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Compromise Allows N.Y.C. School To Keep Teacher

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A group of New York City parents who wanted so much to retain a 4th grade teacher that they offered to pay her salary have won their battle to keep her, but her paychecks will come from the school district.

In a compromise reached with the parents last week, Schools Chancellor Rudy F. Crew's moratorium on allowing parents to pick up the tab for teachers in core curriculum areas will stand. The Sept. 25 decision came one day after Mr. Crew met with parent representatives from P.S. 41, in the Greenwich Village neighborhood.

To save money, District 2, the community district that oversees P.S. 41, had planned to transfer teacher Lauren Zangara to another school and increase class sizes from an average of 26 students to 32, a move the parents found unacceptable.

The dispute drew widespread publicity last week when Mr. Crew said the parents could not use their own money because that would be unfair to children in the city's poorer neighborhoods, where parents cannot afford to raise that much money.

Policy Confusion

Those on both sides of the issue were hoping that the matter would not have to be resolved in state court, where the parents had sued for the right to spend $46,000 in PTA funds to cover the teacher's salary and benefits.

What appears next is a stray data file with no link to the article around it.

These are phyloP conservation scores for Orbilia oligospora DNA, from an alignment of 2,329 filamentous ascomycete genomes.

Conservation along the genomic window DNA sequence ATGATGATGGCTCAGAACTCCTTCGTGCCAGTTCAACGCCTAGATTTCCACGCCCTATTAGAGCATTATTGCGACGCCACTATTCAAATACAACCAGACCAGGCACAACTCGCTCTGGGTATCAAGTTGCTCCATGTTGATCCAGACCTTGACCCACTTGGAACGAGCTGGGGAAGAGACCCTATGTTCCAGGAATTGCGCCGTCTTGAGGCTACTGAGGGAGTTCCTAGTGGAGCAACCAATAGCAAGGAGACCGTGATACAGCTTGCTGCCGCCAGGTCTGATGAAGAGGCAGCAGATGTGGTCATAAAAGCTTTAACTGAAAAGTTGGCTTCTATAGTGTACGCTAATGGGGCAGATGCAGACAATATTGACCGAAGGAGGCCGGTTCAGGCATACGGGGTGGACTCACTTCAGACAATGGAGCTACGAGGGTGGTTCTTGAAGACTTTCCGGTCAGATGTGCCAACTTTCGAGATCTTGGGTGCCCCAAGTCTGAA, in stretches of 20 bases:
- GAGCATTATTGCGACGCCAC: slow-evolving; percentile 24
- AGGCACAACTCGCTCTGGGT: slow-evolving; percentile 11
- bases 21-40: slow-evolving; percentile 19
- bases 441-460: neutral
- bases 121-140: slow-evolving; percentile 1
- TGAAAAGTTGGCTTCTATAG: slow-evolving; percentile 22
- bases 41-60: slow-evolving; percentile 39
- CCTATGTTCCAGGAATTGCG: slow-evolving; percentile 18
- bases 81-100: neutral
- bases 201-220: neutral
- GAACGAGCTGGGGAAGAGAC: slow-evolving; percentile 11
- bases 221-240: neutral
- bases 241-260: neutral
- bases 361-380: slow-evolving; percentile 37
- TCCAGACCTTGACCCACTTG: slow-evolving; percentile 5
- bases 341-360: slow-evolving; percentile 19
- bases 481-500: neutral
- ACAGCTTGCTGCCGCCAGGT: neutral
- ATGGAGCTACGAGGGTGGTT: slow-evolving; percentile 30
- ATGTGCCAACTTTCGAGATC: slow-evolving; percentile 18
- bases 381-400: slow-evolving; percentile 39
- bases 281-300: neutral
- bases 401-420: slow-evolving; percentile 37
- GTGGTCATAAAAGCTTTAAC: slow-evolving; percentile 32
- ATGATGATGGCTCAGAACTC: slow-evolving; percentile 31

Mr. Crew agreed to meet with the parents after a judge suggested that it would be unwise to interrupt the children's education by moving the teacher.

The issue also caused a rift between Mr. Crew and Anthony Alvarado, the superintendent of District 2. Mr. Alvarado had apparently advised the parents that they could donate the money if it was channeled through an official resolution of the PTA.

The district has a policy stating that contributions of more than $2,000 must be reported to the chancellor. Mr. Alvarado had not informed Mr. Crew of the parents' intentions prior to the chancellor's decision to turn down the donation.

At a news conference, Mr. Crew said he would further discuss the district's policy with the school board.

"It was a novel situation," said J.D. LaRock, a spokesman for the district. "But [the policy] could have been clearer."

As is the case in many districts across the country, parents in New York may donate money to pay for part-time teachers, as well as for equipment and school supplies.

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